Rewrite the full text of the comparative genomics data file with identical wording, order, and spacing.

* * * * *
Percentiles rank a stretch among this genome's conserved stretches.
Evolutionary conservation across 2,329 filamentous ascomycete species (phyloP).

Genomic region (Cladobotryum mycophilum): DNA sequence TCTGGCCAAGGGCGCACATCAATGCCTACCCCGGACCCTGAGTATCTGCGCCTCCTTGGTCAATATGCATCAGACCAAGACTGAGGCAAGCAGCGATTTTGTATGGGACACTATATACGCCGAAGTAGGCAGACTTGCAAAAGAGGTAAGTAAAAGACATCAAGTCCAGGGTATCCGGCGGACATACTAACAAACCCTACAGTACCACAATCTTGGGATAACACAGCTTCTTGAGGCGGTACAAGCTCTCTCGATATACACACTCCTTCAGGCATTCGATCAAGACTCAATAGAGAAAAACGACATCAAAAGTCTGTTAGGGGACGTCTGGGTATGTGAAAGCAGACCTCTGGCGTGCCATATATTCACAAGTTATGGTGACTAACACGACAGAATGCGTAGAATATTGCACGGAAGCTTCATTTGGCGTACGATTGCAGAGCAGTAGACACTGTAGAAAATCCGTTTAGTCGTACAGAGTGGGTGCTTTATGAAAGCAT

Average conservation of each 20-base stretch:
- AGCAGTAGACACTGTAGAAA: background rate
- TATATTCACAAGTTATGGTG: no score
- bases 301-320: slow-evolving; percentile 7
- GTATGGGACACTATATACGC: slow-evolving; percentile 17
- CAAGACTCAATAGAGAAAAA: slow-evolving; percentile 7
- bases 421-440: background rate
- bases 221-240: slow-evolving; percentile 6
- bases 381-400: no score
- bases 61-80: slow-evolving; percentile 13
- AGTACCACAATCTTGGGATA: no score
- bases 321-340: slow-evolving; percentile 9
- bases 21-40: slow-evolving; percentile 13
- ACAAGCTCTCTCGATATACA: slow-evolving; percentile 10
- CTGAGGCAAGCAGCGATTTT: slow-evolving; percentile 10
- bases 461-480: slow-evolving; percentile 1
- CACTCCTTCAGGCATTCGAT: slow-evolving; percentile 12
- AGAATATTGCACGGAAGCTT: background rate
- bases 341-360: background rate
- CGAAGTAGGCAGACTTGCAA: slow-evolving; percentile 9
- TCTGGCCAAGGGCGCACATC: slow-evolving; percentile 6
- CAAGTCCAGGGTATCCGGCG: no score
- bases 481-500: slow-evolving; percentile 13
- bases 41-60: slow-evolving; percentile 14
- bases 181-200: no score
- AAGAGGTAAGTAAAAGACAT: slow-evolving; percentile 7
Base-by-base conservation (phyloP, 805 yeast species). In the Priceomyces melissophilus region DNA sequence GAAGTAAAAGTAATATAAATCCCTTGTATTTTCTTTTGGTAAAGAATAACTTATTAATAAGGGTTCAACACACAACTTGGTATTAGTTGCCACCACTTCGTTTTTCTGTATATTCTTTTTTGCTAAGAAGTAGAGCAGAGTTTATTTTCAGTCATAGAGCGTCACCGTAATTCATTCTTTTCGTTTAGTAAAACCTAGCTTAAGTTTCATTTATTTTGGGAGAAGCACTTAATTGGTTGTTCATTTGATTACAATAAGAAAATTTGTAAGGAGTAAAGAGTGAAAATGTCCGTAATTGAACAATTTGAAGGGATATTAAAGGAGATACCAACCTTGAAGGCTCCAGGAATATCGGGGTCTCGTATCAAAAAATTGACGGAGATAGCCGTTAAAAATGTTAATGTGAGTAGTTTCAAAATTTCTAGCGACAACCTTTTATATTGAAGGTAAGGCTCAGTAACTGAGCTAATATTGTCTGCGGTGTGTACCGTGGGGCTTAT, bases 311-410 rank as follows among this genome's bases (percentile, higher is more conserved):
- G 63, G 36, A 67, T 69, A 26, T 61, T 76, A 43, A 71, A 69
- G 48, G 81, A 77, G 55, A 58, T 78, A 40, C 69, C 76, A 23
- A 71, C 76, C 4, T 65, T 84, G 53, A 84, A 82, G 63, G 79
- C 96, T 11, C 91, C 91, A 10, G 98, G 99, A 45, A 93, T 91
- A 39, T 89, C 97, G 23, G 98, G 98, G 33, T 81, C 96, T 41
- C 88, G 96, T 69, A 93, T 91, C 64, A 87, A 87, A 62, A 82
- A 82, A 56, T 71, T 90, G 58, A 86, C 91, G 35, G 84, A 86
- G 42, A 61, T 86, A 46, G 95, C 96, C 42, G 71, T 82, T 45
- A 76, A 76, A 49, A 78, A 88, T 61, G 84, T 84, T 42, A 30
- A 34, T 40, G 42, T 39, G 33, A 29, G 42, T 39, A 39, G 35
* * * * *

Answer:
Percentiles rank a stretch among this genome's conserved stretches.
Evolutionary conservation across 2,329 filamentous ascomycete species (phyloP).

Genomic region (Cladobotryum mycophilum): DNA sequence TCTGGCCAAGGGCGCACATCAATGCCTACCCCGGACCCTGAGTATCTGCGCCTCCTTGGTCAATATGCATCAGACCAAGACTGAGGCAAGCAGCGATTTTGTATGGGACACTATATACGCCGAAGTAGGCAGACTTGCAAAAGAGGTAAGTAAAAGACATCAAGTCCAGGGTATCCGGCGGACATACTAACAAACCCTACAGTACCACAATCTTGGGATAACACAGCTTCTTGAGGCGGTACAAGCTCTCTCGATATACACACTCCTTCAGGCATTCGATCAAGACTCAATAGAGAAAAACGACATCAAAAGTCTGTTAGGGGACGTCTGGGTATGTGAAAGCAGACCTCTGGCGTGCCATATATTCACAAGTTATGGTGACTAACACGACAGAATGCGTAGAATATTGCACGGAAGCTTCATTTGGCGTACGATTGCAGAGCAGTAGACACTGTAGAAAATCCGTTTAGTCGTACAGAGTGGGTGCTTTATGAAAGCAT

Average conservation of each 20-base stretch:
- AGCAGTAGACACTGTAGAAA: background rate
- TATATTCACAAGTTATGGTG: no score
- bases 301-320: slow-evolving; percentile 7
- GTATGGGACACTATATACGC: slow-evolving; percentile 17
- CAAGACTCAATAGAGAAAAA: slow-evolving; percentile 7
- bases 421-440: background rate
- bases 221-240: slow-evolving; percentile 6
- bases 381-400: no score
- bases 61-80: slow-evolving; percentile 13
- AGTACCACAATCTTGGGATA: no score
- bases 321-340: slow-evolving; percentile 9
- bases 21-40: slow-evolving; percentile 13
- ACAAGCTCTCTCGATATACA: slow-evolving; percentile 10
- CTGAGGCAAGCAGCGATTTT: slow-evolving; percentile 10
- bases 461-480: slow-evolving; percentile 1
- CACTCCTTCAGGCATTCGAT: slow-evolving; percentile 12
- AGAATATTGCACGGAAGCTT: background rate
- bases 341-360: background rate
- CGAAGTAGGCAGACTTGCAA: slow-evolving; percentile 9
- TCTGGCCAAGGGCGCACATC: slow-evolving; percentile 6
- CAAGTCCAGGGTATCCGGCG: no score
- bases 481-500: slow-evolving; percentile 13
- bases 41-60: slow-evolving; percentile 14
- bases 181-200: no score
- AAGAGGTAAGTAAAAGACAT: slow-evolving; percentile 7
Base-by-base conservation (phyloP, 805 yeast species). In the Priceomyces melissophilus region DNA sequence GAAGTAAAAGTAATATAAATCCCTTGTATTTTCTTTTGGTAAAGAATAACTTATTAATAAGGGTTCAACACACAACTTGGTATTAGTTGCCACCACTTCGTTTTTCTGTATATTCTTTTTTGCTAAGAAGTAGAGCAGAGTTTATTTTCAGTCATAGAGCGTCACCGTAATTCATTCTTTTCGTTTAGTAAAACCTAGCTTAAGTTTCATTTATTTTGGGAGAAGCACTTAATTGGTTGTTCATTTGATTACAATAAGAAAATTTGTAAGGAGTAAAGAGTGAAAATGTCCGTAATTGAACAATTTGAAGGGATATTAAAGGAGATACCAACCTTGAAGGCTCCAGGAATATCGGGGTCTCGTATCAAAAAATTGACGGAGATAGCCGTTAAAAATGTTAATGTGAGTAGTTTCAAAATTTCTAGCGACAACCTTTTATATTGAAGGTAAGGCTCAGTAACTGAGCTAATATTGTCTGCGGTGTGTACCGTGGGGCTTAT, bases 311-410 rank as follows among this genome's bases (percentile, higher is more conserved):
- G 63, G 36, A 67, T 69, A 26, T 61, T 76, A 43, A 71, A 69
- G 48, G 81, A 77, G 55, A 58, T 78, A 40, C 69, C 76, A 23
- A 71, C 76, C 4, T 65, T 84, G 53, A 84, A 82, G 63, G 79
- C 96, T 11, C 91, C 91, A 10, G 98, G 99, A 45, A 93, T 91
- A 39, T 89, C 97, G 23, G 98, G 98, G 33, T 81, C 96, T 41
- C 88, G 96, T 69, A 93, T 91, C 64, A 87, A 87, A 62, A 82
- A 82, A 56, T 71, T 90, G 58, A 86, C 91, G 35, G 84, A 86
- G 42, A 61, T 86, A 46, G 95, C 96, C 42, G 71, T 82, T 45
- A 76, A 76, A 49, A 78, A 88, T 61, G 84, T 84, T 42, A 30
- A 34, T 40, G 42, T 39, G 33, A 29, G 42, T 39, A 39, G 35